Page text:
As the cycling boom continued through the summer of 1897, so did the heavy advertisement of wheels and sundries. In Grand Forks a dealer sold a shipment of new bicycles "like hot cakes," perhaps because prices were steadily dropping. Dealers hoped that the new paving being laid on many valley streets would increase the bicycle business. When a visitor expressed an interest in finding "a boarding house where something else beside bicycle talk is served at breakfast, lunch, and dinner," he was told that "he might go to Devil's Lake and try the deaf and dumb asylum." Still, the YMCA track in Grand Forks had lapsed into a state of disrepair, and baseball players wanted it torn up. Some local racers had shifted their energies to the track in East Grand Forks, which drew 25 competitors on a typical Friday evening and was being improved by the efforts of M. A. Walsh, but the fervor for racing had diminished significantly since the previous summer. Cycling, while remaining popular, had become a less competitive and more commonplace activity. By the fall of 1898 there were nearly 1,500 bicycles in Grand Forks, but the little interest that remained in racing or organized riding was limited to the "East Side." Most area cyclists passed up the bicycle parade at the fall street fair and watched the fireworks instead.23

Nationally and locally the cycling craze peaked in 1896-97, as cycling became a more modest but permanent feature of American life. Only in larger cities did six-day and other races, many by professionals, attract considerable attention into the twentieth century.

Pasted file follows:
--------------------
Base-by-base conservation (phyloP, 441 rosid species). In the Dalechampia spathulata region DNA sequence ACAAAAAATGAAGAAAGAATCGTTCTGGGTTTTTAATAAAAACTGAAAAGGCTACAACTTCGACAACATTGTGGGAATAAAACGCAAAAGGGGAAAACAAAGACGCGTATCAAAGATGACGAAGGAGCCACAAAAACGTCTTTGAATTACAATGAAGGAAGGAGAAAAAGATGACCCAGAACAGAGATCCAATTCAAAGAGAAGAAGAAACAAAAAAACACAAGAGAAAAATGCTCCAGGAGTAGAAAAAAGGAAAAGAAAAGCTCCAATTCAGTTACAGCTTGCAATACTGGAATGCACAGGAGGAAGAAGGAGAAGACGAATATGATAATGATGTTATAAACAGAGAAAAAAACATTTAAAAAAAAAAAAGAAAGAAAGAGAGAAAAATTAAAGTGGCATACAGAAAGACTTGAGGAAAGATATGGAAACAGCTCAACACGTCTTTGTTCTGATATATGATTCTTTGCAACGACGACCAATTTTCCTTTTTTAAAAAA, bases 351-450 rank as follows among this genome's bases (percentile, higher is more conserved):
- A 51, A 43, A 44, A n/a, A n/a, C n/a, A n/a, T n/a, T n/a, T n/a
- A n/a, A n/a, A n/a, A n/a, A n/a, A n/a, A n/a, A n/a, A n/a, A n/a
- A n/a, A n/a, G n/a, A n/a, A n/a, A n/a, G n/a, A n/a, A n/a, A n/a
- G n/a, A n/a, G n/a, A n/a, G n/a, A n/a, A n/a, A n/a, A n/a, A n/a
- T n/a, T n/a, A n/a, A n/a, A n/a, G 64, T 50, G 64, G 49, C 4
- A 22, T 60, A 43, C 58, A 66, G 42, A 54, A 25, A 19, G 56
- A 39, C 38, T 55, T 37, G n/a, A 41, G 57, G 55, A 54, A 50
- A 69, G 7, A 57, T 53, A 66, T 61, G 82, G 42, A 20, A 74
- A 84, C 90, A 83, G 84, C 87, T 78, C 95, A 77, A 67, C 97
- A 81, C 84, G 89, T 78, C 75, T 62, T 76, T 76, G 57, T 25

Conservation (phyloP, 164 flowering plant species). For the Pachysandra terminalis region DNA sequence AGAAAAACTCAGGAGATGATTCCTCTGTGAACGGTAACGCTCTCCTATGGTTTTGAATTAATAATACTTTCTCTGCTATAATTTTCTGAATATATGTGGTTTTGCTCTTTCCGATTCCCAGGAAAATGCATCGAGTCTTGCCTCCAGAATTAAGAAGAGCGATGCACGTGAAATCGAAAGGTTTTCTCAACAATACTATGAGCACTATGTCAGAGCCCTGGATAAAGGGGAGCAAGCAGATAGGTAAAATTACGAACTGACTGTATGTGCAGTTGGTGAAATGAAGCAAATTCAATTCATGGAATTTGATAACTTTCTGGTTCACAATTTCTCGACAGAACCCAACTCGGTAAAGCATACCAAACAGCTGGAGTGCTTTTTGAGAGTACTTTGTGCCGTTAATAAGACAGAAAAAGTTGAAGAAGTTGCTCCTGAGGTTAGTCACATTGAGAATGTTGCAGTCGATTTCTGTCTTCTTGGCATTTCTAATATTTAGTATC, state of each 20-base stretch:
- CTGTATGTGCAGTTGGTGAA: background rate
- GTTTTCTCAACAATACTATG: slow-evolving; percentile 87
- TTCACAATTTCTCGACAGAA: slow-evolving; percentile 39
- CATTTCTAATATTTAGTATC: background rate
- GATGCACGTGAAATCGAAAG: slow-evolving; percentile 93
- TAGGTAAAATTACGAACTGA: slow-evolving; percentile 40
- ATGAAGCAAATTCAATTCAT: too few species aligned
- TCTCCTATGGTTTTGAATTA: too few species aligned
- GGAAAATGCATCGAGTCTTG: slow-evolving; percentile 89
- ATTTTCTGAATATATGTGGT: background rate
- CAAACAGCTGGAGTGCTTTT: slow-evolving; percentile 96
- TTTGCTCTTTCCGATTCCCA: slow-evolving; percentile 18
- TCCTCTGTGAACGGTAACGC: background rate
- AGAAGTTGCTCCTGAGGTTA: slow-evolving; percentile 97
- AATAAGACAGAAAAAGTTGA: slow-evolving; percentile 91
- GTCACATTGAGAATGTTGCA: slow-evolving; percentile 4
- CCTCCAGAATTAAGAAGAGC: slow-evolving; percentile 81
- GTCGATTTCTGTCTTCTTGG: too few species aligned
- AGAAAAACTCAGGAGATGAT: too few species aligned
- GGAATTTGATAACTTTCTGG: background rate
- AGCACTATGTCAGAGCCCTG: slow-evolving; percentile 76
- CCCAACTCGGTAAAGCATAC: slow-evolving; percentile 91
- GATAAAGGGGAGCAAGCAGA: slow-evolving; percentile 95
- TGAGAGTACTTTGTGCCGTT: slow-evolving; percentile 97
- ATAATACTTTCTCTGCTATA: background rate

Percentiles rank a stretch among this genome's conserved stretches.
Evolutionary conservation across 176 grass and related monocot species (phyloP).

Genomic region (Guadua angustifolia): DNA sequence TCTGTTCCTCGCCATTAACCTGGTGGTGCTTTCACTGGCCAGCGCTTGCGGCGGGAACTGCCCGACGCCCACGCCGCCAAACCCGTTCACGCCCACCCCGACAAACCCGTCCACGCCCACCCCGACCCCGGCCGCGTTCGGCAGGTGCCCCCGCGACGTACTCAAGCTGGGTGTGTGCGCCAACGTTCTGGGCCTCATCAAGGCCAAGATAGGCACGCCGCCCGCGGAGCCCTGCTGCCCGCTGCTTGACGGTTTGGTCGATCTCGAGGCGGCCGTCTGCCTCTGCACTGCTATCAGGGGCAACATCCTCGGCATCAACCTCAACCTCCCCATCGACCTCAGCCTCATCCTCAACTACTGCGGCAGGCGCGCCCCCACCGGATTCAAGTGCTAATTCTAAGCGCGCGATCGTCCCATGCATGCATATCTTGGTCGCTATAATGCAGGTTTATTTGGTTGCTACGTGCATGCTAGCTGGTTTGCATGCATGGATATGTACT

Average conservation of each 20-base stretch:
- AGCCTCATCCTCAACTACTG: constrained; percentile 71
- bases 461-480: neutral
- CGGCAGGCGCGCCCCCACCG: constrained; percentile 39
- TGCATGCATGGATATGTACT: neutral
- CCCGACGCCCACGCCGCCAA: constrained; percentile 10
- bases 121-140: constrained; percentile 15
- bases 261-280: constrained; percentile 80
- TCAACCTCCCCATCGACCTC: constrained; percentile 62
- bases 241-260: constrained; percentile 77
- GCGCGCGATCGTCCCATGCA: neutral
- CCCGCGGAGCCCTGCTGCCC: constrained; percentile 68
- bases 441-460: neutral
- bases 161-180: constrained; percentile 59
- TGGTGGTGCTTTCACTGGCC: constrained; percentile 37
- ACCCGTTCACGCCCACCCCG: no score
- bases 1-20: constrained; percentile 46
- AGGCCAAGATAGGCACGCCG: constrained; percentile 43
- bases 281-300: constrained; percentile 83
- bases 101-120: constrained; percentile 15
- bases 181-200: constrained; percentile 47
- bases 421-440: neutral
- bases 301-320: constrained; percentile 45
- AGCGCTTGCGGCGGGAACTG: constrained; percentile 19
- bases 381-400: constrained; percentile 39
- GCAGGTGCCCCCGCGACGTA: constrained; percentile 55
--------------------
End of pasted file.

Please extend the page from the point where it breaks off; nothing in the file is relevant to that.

Although the craze lost momentum, its influence remained. Nationwide, bicyclists are credited with having started the movement toward decent roads. After distributing 60,000 copies of its pamphlet, "The Gospel of Good Roads," the League of American Wheelmen followed with 3 million copies of Good Roads Magazine, both of which helped win the support of agricultural interests. When farmers saw that better roads would bring higher property values, improved mail delivery, and easier transportation of farm products, they readily endorsed the movement. Legislators then fell into line, as the Grand Forks Herald pointed out in 1895: "Over a million is the estimate of the sale of bicycles this year ... and all the political candidates are becoming enthusiastic for good roads." The Herald also claimed that bicyclists did more "to advance the good roads idea than all other efforts combined." Valley cyclists also called for bicycle paths, including one from Crookston to Grand Forks, but the automobile would soon ascend over the bicycle, and the notion of bike pathways disappeared (until recent years when communities such as Fargo, Moorhead, and Grand Forks began developing new cycling routes).24